The Future of SF Housing Prices
This picture has nothing to do with this article. I just like the house...
Purchasing property in San Francisco has become substantively more difficult over the past five years. There are four primary reasons for this. First, building in San Francisco has lagged behind need due to the difficulty of getting final approval to build. Second, there was a large backlog of people who did not, or were unable to, purchase in the immediate post-recession years. Third, demand has increased due to an influx of jobs in the region and in San Francisco specifically. And finally, it should also be noted that low-interest rates contribute to rising home prices. In all things real estate, whenever the pendulum swings very far in one direction you can be assured it will be coming back at some point. In looking at all these things, it is important to be aware that some of these pressures should begin to abate soon.
First, let’s look at building: Construction approval has been encouraged to speed up via an Executive Order issued by former Mayor Lee. There are approximately 68,000 units in the pipeline to be constructed in San Francisco, which is enough to house approximately 150,000 people. It took us nearly 25 years to add the last 150,000 people, so it should be obvious that such is an extensive amount of housing. There is one mitigating factor though: if developers do not feel they will meet their monetary goal on a specific project, they delay the project.
About our market that could not buy post-recession: those who were stymied from purchasing a home from 2008 through 2012 created a backlog of four or five years of buyers. We have now had about five years to work our way through that market segment.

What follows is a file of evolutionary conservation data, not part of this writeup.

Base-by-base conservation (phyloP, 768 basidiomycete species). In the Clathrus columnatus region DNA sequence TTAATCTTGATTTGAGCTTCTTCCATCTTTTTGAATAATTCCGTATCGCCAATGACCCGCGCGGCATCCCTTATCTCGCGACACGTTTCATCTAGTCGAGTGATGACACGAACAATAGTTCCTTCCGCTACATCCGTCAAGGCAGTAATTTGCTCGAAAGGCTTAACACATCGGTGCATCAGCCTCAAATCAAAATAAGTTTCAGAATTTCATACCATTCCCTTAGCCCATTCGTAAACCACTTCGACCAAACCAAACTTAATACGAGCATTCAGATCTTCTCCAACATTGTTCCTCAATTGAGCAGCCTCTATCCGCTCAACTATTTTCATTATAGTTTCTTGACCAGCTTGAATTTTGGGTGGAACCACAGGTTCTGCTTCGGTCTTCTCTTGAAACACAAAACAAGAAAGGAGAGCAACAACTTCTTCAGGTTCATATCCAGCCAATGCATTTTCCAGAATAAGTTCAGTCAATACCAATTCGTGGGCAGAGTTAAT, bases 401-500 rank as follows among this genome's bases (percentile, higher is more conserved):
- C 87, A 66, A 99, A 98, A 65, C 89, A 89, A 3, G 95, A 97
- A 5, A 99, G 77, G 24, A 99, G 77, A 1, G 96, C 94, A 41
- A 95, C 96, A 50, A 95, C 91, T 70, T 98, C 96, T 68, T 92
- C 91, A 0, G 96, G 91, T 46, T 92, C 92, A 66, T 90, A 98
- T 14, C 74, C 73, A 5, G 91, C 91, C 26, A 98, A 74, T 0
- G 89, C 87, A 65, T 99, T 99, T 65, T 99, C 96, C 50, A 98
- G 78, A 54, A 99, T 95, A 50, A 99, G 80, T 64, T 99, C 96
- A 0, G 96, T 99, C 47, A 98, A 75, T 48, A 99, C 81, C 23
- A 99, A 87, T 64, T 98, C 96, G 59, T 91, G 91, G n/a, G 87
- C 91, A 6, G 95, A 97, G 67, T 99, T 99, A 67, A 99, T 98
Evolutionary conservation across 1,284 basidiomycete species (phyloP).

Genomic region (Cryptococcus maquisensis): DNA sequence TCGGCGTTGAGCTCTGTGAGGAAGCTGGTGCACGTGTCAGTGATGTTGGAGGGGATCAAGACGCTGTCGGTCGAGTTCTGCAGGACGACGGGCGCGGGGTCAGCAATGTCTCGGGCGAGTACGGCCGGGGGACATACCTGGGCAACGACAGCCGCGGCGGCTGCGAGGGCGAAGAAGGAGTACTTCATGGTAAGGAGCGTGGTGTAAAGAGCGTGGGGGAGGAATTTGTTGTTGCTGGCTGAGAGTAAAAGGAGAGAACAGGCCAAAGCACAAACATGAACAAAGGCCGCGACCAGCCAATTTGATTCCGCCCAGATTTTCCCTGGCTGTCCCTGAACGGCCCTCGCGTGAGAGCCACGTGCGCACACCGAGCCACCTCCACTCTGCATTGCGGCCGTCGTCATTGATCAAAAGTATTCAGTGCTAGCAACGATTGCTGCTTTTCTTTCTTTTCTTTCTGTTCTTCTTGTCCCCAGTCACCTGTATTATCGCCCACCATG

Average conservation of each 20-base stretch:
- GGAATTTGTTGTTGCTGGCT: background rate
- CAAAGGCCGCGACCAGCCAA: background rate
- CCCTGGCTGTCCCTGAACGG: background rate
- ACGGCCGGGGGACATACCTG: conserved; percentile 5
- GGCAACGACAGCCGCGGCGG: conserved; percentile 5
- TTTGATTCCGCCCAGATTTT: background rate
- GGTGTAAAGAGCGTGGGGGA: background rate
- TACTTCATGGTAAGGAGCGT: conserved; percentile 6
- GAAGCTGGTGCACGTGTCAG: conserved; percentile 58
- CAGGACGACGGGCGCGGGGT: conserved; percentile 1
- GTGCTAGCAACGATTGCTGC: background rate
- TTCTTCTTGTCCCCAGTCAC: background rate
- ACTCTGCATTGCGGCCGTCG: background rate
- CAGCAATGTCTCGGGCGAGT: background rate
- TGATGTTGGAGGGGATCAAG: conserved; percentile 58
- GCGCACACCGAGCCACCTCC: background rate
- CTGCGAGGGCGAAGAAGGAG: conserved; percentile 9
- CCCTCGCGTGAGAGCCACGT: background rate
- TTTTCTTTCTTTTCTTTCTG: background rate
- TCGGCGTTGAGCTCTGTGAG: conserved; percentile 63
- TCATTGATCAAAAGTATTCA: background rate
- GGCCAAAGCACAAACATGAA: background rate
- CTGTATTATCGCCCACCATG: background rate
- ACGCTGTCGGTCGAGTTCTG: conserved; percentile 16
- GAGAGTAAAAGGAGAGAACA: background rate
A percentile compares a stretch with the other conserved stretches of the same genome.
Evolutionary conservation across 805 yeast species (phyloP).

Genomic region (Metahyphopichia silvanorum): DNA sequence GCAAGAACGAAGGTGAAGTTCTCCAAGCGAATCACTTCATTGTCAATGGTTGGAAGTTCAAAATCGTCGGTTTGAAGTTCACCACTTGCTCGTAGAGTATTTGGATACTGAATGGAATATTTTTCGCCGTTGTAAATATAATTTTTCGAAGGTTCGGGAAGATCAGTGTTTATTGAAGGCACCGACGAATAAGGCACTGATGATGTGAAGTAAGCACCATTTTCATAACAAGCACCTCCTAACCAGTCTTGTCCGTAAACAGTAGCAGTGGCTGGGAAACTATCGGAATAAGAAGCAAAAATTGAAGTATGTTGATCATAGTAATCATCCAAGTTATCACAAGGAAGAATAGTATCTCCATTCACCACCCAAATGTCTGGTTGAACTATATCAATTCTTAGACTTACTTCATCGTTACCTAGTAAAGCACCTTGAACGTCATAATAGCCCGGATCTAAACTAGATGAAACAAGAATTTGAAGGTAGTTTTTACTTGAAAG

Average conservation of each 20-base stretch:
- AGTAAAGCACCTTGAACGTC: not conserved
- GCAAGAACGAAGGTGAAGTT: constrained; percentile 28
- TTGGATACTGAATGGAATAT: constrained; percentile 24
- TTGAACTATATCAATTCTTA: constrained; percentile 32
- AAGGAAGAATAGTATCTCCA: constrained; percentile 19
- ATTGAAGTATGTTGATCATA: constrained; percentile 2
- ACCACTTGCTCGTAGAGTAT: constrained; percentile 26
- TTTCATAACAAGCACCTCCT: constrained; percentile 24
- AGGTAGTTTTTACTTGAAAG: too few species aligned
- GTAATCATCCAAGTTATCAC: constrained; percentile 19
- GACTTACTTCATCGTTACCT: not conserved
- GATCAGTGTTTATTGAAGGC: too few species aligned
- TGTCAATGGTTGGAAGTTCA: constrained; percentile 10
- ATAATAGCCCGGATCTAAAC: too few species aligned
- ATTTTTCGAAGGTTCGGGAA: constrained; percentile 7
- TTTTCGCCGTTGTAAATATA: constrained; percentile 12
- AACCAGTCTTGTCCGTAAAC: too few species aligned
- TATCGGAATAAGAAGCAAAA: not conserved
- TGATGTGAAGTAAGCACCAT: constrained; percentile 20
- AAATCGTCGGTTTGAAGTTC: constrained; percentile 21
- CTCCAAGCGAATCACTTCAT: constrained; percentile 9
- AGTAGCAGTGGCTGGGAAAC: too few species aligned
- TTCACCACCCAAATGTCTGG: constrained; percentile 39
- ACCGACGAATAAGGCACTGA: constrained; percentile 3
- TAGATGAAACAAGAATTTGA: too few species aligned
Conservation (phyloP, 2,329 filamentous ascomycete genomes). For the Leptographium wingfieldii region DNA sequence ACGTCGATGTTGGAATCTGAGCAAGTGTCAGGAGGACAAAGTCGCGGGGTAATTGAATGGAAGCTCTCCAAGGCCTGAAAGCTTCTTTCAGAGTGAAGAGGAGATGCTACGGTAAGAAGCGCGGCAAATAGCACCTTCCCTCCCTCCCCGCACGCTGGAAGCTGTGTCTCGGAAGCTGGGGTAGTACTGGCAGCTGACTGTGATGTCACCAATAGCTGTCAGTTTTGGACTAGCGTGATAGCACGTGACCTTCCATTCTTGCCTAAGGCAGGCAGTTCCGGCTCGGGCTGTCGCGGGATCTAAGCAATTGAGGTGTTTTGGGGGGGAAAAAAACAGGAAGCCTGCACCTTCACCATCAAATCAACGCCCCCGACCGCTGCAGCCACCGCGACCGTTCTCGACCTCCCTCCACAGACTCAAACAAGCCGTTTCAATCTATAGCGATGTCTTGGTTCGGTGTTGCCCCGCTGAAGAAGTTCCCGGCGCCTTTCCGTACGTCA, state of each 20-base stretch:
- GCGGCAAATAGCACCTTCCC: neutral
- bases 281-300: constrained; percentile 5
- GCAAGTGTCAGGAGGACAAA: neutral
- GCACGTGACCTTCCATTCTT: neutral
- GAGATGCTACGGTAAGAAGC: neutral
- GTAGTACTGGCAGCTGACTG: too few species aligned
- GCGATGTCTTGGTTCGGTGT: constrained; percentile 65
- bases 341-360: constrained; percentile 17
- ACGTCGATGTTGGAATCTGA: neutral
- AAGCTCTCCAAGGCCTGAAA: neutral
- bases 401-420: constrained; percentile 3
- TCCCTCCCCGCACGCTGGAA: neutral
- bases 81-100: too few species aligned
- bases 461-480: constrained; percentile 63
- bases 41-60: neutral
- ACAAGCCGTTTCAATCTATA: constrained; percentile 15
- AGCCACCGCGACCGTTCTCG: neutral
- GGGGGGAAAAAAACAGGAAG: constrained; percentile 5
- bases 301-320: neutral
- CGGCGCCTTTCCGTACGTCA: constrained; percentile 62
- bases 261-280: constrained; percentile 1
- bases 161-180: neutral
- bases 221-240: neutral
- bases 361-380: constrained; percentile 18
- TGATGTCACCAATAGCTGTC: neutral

As far as employment goes, and specifically looking at tech employment, due to the high cost of living in San Francisco many tech companies are focusing on opening additional headquarters elsewhere. That said, the employment outlook in San Francisco is still very good. At this writing, San Francisco unemployment is at 2.9%. Unemployment at this level causes rising wages which can lead to higher housing costs.
And finally, the days of low-interest appear to be drawing to a close, though it will still be a few years before we are at a historical average mortgage rate. The Fed plans three rate hikes in 2018. With interest on a 30-year mortgage at about 4%, it is fairly certain that we will be just shy of 5% by the end of 2018. Should the economy continue to do well, further similar rate hikes by the Fed can be expected. The average 30-year fixed mortgage in the United States based on data collected from 1971 forward, indicates an average of 8.25%. Focusing on the last 25 years, which eliminates the blip of the absurdly high inflation/interest rates of the 80s, makes more sense though it still includes the recession. By concentrating on the data going back through 1992, we find that the interest rate averages about 6.13%. I would suspect, then, that such is the rate that we will be returning to. Those that know more than I do about such subjects envision that occurring sometime in 2020.
All of these things have blended together to cause the run-up that we currently have had in real estate, specifically in healthy major metro areas. Those same effects are beginning to be simultaneously mitigated. Although I do not foresee a drop in prices, it is likely that the era of homes being on the market for only 14 days may be ending. Depending upon location and product, San Francisco real estate has been going up anywhere from 5% to 10% per year. This is far outpacing inflation. For this reason, I think that housing appreciation will return to a normal 3% to 5% per year in the relatively near future. Again, no bubble, no drop, but a simple market normalization, though with higher interest rates.